Allan Johnston (advertiser)

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Allan Johnston
Nationality Australian
Other names Jo
Occupation Advertising Creative
Known for Agency founder Mojo

Allan Johnston is an Australian advertising creative executive and copywriter who enjoyed particular success as a jingle writer in the 1970s and 80s.[citation needed] Together with his long-time business partner Alan Morris, he formed the Australian advertising agency Mojo which enjoyed much Australian and some international success in the 1980s and whose name survives today as Publicis Mojo, an Australian subsidiary of the French multinational advertising and communications company holding Publicis Groupe.


Born in Adelaide Johnston started out as a copywriter in that city before taking a job as an assistant producer in an Adelaide ad agency, then moving into the copy department writing jingles. He relocated to Sydney in 1968, joining an agency called Marketing and Advertising, later to be known as Hertz Walpole Advertising. In the mid 70s he was teamed with freelance writer Alan Morris and together they had immediate success as a team working on campaigns for Hertz Walpole's clients Meadow Lea margarine ("You oughta be congratulated") and Tooheys beer ("How do you feel?"). In 1973 they left the agency and in 1975 started their own consultancy and continuing to work on such accounts as they grew their business.[1] In 1979 their creative consultancy became the full-service ad agency Mojo and Meadow Lea [2] and Tooheys [3] amongst other clients, signed with the new shop.

During the 1980s Mojo was the hottest creative agency in Sydney and Mo and Jo had success jointly authoring World Series Cricket's "C'mon Aussie C'mon ".[3] and later the Australian Tourism Commission's spot with Paul Hogan's instruction to put another "Shrimp on the barbie.[4]

The Mojo approach to TV advertisements used a colloquial and irreverent style, often with a catchy jingle to simple accompaniment and frequently sung in Jo's own "gravelly" voice. Contrasting against the clipped and British-imitating style of voice presenters on Australian TV up till that point, Mojo ads highlighted Australian idiom and its laconic accent. Ads such as “I’m as Australian as Ampol”, “Hit ‘em with the Old Pea Beau” (insectide), “Everybody loves Speedo”, “I Can Feel a Fourex Coming on”, “Every Amco tells a Story” (for Amco jeans) all came out of the Mojo agency in the 1980s. The use of Peter Allen's I Still Call Australia Home to promote Qantas was developed at Mojo in the late 1980s and until 2011 this campaign concept was still used by Qantas and its ad agencies.[2]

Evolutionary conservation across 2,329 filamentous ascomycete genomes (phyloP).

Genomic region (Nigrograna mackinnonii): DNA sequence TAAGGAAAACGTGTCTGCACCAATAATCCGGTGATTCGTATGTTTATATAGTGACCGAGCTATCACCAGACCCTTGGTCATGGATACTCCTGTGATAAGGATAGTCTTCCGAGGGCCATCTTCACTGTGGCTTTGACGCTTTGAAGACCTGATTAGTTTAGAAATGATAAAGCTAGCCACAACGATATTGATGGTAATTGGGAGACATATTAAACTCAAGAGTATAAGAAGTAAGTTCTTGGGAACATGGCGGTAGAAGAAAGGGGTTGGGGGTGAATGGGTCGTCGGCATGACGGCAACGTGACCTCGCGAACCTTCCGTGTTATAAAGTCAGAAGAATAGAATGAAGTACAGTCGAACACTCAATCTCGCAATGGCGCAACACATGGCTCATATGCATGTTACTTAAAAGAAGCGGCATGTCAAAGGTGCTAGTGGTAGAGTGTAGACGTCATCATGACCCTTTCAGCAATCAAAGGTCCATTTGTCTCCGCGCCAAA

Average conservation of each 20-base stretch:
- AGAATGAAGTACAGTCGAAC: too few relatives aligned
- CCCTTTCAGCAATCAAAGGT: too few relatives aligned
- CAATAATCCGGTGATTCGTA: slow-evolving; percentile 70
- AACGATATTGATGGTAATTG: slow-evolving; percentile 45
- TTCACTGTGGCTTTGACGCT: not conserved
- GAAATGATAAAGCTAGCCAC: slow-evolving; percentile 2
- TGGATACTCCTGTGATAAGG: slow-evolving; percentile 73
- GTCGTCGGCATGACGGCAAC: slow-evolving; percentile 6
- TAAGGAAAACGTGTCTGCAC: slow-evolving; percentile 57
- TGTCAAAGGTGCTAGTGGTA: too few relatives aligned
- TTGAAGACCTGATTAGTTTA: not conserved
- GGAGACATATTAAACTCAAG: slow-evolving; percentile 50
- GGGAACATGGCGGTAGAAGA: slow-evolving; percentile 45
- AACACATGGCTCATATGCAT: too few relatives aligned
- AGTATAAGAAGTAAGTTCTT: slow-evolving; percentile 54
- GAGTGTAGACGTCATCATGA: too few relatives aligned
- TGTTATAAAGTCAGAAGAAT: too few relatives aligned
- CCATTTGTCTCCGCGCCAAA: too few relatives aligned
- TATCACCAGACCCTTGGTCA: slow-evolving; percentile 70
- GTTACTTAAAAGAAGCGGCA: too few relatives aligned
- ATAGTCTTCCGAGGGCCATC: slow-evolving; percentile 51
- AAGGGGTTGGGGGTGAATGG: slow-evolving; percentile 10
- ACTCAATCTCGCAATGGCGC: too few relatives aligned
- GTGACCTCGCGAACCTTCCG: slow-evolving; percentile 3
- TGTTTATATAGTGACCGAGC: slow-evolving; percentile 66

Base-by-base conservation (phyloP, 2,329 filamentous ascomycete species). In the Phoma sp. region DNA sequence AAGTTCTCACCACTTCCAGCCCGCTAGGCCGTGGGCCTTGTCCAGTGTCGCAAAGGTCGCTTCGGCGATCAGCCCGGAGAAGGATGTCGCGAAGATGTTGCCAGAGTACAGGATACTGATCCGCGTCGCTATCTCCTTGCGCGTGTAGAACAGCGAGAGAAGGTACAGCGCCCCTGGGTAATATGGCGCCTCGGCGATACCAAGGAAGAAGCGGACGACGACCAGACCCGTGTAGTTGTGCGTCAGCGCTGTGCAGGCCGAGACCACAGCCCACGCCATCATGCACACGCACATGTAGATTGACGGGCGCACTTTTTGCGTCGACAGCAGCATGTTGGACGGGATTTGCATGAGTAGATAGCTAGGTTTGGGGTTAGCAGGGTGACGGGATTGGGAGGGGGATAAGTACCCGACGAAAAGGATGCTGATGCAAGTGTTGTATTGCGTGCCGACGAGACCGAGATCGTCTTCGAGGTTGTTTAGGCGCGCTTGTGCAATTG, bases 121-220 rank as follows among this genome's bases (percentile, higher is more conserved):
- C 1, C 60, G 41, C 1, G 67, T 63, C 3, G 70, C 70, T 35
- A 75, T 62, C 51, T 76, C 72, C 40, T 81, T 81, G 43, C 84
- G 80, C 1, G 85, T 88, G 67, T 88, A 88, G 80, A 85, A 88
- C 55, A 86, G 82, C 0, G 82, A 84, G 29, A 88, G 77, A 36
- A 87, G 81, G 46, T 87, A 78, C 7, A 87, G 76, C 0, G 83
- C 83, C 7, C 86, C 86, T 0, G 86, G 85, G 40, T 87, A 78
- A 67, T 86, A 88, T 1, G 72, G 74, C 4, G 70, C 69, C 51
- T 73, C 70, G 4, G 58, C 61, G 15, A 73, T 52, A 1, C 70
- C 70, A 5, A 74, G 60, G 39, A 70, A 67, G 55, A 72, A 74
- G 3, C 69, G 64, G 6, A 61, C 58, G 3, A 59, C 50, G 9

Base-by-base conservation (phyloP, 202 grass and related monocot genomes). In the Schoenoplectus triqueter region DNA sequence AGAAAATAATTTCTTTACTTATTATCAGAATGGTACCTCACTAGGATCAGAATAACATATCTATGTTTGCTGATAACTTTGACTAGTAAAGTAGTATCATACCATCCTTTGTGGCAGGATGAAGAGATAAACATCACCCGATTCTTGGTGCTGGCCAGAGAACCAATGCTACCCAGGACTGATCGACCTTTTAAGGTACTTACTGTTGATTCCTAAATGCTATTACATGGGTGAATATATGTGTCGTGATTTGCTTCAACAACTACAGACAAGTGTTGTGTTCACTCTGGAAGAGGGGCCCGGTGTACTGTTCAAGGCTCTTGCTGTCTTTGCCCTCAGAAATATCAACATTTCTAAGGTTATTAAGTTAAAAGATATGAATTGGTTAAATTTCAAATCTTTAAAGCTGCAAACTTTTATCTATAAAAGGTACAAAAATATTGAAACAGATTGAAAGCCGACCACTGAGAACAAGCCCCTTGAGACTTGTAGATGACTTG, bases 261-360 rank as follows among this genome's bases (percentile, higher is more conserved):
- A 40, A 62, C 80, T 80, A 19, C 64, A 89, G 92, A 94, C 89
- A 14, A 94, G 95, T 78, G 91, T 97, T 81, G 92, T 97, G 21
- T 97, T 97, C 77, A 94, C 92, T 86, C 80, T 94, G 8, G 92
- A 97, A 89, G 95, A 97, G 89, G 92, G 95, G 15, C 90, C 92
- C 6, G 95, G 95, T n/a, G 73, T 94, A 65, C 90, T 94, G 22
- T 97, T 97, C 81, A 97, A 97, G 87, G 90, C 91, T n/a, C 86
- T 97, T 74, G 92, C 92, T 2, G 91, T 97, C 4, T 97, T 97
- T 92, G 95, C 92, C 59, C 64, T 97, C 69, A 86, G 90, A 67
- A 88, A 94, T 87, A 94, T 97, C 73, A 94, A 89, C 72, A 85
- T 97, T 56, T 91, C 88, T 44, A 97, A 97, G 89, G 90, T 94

In August 1987 Mojo was acquired by the Melbourne-based publicly listed agency Monaghan Dayman Adams Limited and became MojoMDA.[5] The resultant merged business maintained its listed status until 1989.[6] The Mojo MDA Group had offices in London, New York, San Francisco, Hong Kong, Singapore and affiliates throughout Asia. In 1988 Advertising Age named it as International Agency of the Year.[7] In August 1989 the Mojo MDA Group was Australia's largest ad agency with billings of $180million and was acquired by the Los Angeles agency Chiat\Day. The merger was unsuccessful and in 1992 Chiat/Day sold off Mojo to Foote, Cone & Belding.[8] In later international dealings which saw FCB acquired by the Interpublic Group, the Australian Mojo offices were sold to Publicis.

In 1994 Jo left the employment of the Australian Mojo business [9] and returned to Hertz Walpole as an Executive Creative Director, taking up a shareholding. When Alan Morris finished up a stint at Singleton Ogilvy & Mather in 1999, he took up the opportunity to re-unite with Jo and Jim Walpole and their agency was renamed "Morris Johnston Walpole". The re-unification failed to set the advertising world on-fire and in 2002 the veterans accepted an offer for sale from the Japanese multinational communications group Hakuhodo.[10] As of 2010 the agency at which Jo started in 1968 which was then called "Marketing & Advertising" is still in operation and known as "MJW Hakuhodo".

Personal life[edit]

His marriage to his wife Jean is longstanding. Their sons Jason and Leith followed Jo into careers in advertising. He has six grandchildren, three by each son.


Together with Morris, Johnston was acknowledged by his peers with admissions to the Halls of Fame of Campaign Brief (magazine) in 2006 and the Australian Writer and Art Directors Association in 2009.[11] In 2007 the Advertising Federation of Australia awarded its AFA Medallion to Mo and Jo describing the pair as "the Lennon & McCartney of Australian advertising".[12] In 2009 Morris & Johnston were included in the inaugural 12 inductees to Ad News Magazine's, Australian Advertising Hall of Fame [13]

Further reading[edit]

  • Coombs, Ann "Adland : a true story of corporate drama" (William Heinemann Australia, Melbourne 1990). ISBN 0-85561-340-8

External links[edit]


  1. ^ Hertz Walpole history
  2. ^ a b Hoare, Daniel (3 April 2007). "Tribute to an advertising legend". The World Today. Australian Broadcasting Corporation. Retrieved 2007-12-22. 
  3. ^ a b Lee, Julian (28 October 2004). "Doing very nicely, thanks Jan". Sydney Morning Herald. Retrieved 2007-12-22. 
  4. ^ Baker, Bill; Peggy Bendel. "Come and Say G'Day!". Travel Marketing Decisions. The Association of Travel Marketing Executives (Summer 2005). Retrieved 2007-12-21. 
  5. ^ Dougherty, Phillip H. (9 May 1988). "Mojo Office In New York Wins 2 Jobs". The New York Times. Retrieved 2007-12-22. 
  6. ^ Mojo & MDA listing status
  7. ^ Alarcon, Camille (3 May 2007). "Yabber merges to form Big Red". B & T Magazine. Retrieved 2007-02-22. 
  8. ^ - TBWA/Chiat/Day - company history
  9. ^ Hertz Walpole history
  10. ^ Sale to Hakuhodo
  11. ^ AWARD Hall of Fame
  12. ^ AFA Medallion
  13. ^ "Archived copy". Archived from the original on 2011-02-13. Retrieved 2011-01-30.  Ad News Hall of Fame